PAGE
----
Hoopers may listen to a lot of types of music, but the reality is that hip-hop (or just called ‘rap’ if you’ve been balling since the 70s or 80s) is the music of basketball. The hard driving rhymes and looped joints of great hip-hop melds perfectly into the mindset of how you have to move and play on the court. Basketball might have been born under peach baskets in Massachusetts, but it grew up on the blacktop of the urban centers of the United States, just like hip hop.

6. Kobe Bryant’s Not A Ball Hog

Kobe Bryant isn’t really a ball hog because he’s one of the purest jump shooters that’s ever played in the NBA. Neither was Michael Jordan, Julius Erving or even Allen Iverson. You know what a real ball hog is? It’s that guy that takes the inbounds pass, races up the floor, never even looks at his teammates and launches the ugliest air ball that has ever been seen on a basketball court – and you know the very next time he touches the ball, he’s going to do it again.

7. Just because a guy is tall, doesn’t mean he can play

Being tall certainly helps playing basketball, but just because a player is 6’7″ or 6’9″ doesn’t make him an automatic NBA player. There are thousands of people who are 6’6″ or taller who aren’t anywhere near the talent level to play in the NBA, but there are just as many who aren’t really talented enough to play sports in general. Sometimes they do want to play and improve, but many times taller people are guided into basketball just because of their height, when they are possibly better suited to be flower arrangers or market analysts.

8. Choosing the adequate Basketball Hoop is not an easy task. 

If you are a basketball player just like me, you’ll know that all basketball hoops are not the same. There are various factors to consider before you spend your money on purchasing the best in-ground basketball hoop. It seems like an easy task but basketball hoops also come with their features and to make sure that it lasts you a lifetime you need to evaluate the pros cons and all features before you end up buying it. Check Out In Ground Basketball hoop guide to learn more about!.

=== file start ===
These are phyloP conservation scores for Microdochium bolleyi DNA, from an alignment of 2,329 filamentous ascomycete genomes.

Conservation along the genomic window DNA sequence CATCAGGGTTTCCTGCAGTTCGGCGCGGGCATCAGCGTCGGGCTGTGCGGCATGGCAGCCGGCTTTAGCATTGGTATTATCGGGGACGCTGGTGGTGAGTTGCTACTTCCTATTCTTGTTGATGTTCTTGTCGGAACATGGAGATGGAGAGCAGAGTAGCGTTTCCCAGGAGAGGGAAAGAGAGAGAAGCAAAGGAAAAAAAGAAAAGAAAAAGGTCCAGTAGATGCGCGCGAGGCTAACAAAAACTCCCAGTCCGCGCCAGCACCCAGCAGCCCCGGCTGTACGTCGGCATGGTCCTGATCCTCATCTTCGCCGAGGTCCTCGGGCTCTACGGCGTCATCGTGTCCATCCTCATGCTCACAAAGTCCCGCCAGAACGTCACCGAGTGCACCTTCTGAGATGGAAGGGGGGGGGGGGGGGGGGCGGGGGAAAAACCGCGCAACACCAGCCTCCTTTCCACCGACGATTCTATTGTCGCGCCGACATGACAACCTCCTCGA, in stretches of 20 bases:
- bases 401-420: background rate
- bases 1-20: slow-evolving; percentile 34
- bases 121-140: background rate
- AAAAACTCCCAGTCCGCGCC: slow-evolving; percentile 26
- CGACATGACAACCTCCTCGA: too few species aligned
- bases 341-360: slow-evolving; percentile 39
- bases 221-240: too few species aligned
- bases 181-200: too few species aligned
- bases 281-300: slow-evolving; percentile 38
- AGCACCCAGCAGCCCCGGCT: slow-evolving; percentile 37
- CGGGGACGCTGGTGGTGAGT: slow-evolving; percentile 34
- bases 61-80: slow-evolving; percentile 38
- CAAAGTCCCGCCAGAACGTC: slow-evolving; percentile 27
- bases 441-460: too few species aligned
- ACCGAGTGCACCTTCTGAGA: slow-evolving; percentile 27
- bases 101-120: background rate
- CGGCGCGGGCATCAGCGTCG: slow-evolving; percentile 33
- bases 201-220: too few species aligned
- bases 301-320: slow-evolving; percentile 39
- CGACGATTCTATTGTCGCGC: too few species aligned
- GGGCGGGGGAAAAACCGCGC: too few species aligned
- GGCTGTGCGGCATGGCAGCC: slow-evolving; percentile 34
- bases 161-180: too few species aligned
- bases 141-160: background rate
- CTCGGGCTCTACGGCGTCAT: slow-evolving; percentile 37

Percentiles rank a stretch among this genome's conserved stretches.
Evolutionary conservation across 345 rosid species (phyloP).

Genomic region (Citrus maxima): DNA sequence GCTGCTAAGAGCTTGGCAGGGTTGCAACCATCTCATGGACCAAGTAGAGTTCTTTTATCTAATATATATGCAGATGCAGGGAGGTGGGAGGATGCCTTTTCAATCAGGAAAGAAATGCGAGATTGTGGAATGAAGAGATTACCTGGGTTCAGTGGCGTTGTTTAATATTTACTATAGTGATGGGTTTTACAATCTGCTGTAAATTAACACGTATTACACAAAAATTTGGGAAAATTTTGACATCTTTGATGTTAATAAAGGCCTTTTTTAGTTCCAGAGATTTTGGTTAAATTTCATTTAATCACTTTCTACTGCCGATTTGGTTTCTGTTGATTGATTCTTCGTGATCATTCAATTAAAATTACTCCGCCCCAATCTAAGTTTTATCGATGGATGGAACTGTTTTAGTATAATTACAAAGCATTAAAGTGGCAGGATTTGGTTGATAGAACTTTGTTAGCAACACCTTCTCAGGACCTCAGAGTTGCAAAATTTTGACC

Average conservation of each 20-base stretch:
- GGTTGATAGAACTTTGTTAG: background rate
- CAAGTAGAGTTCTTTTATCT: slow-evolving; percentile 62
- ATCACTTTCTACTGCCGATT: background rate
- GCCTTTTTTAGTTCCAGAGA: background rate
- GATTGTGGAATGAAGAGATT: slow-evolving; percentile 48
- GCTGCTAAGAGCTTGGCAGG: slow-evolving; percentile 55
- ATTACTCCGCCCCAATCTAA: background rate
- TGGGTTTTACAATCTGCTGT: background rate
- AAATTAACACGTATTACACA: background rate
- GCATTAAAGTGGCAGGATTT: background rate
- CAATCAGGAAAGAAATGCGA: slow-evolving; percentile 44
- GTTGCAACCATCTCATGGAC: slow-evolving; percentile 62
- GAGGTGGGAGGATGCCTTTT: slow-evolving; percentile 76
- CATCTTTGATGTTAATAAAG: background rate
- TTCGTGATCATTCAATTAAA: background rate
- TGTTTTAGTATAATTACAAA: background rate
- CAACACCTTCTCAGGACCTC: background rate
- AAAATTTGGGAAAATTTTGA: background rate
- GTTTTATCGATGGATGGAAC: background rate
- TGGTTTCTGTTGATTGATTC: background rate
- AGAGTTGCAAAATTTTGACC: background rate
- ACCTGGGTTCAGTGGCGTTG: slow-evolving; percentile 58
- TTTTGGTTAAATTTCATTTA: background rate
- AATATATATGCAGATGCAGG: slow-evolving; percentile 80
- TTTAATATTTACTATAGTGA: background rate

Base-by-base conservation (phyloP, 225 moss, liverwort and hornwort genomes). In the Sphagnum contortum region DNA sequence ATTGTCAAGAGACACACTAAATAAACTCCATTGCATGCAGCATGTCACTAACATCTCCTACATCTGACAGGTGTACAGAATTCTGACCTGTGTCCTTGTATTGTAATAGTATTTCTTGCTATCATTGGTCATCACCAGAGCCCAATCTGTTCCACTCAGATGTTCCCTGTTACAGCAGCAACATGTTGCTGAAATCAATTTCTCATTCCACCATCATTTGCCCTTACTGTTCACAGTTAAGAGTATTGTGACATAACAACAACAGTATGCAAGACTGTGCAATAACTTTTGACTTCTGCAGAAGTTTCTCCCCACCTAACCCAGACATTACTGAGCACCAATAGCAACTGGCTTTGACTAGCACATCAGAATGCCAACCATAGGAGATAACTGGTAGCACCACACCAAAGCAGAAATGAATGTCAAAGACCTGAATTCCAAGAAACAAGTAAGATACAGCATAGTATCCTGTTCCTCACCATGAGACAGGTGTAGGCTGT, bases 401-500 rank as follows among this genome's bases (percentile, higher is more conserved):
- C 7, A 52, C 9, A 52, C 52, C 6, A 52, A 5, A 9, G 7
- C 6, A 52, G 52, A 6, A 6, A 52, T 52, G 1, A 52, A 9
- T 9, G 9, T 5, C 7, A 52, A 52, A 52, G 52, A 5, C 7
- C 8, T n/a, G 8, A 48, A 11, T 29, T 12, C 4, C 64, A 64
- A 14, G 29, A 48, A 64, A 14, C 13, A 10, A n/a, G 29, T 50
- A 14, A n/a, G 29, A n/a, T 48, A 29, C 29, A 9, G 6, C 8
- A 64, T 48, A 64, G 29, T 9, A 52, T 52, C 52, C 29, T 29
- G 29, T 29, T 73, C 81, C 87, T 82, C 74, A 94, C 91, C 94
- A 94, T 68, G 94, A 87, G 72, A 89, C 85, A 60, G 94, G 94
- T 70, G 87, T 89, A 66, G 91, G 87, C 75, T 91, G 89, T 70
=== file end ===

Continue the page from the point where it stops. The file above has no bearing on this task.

9. Refs get a lot of calls completely wrong

NBA players have taken to complaining about fouls that they obviously committed to an art form, but ignoring the pros, every player has been hit with bad calls. You do have to play through the bad calls, but every player has had calls go against them that they knew they didn’t commit – as in, ‘not even on that side of the court’ to commit the foul that was called.

10. A lot of basketball sneakers are just for show

Sneakerheads have new models to choose from all of the time, and many hoopers are sneakerheads. However, just because a pair of shoes looks good means they are meant to play in, since there are different shoes for different kind of feet, so Let’s discuss few top rated Basketball Shoes for Wide Feet and how you can find the perfect shoe for you in this case. John Wooden, the legendary UCLA coach, constantly preached to players to take care of their feet – from the way they tied their laces to the types of shoes they wore.

National Basketball Association commissioner David Stern answers questions from the media regarding failed contract negotiations between the NBA and the players association in New York June 30, 2011. REUTERS/Lucas Jackson (UNITED STATES – Tags: SPORT EMPLOYMENT BUSINESS BASKETBALL)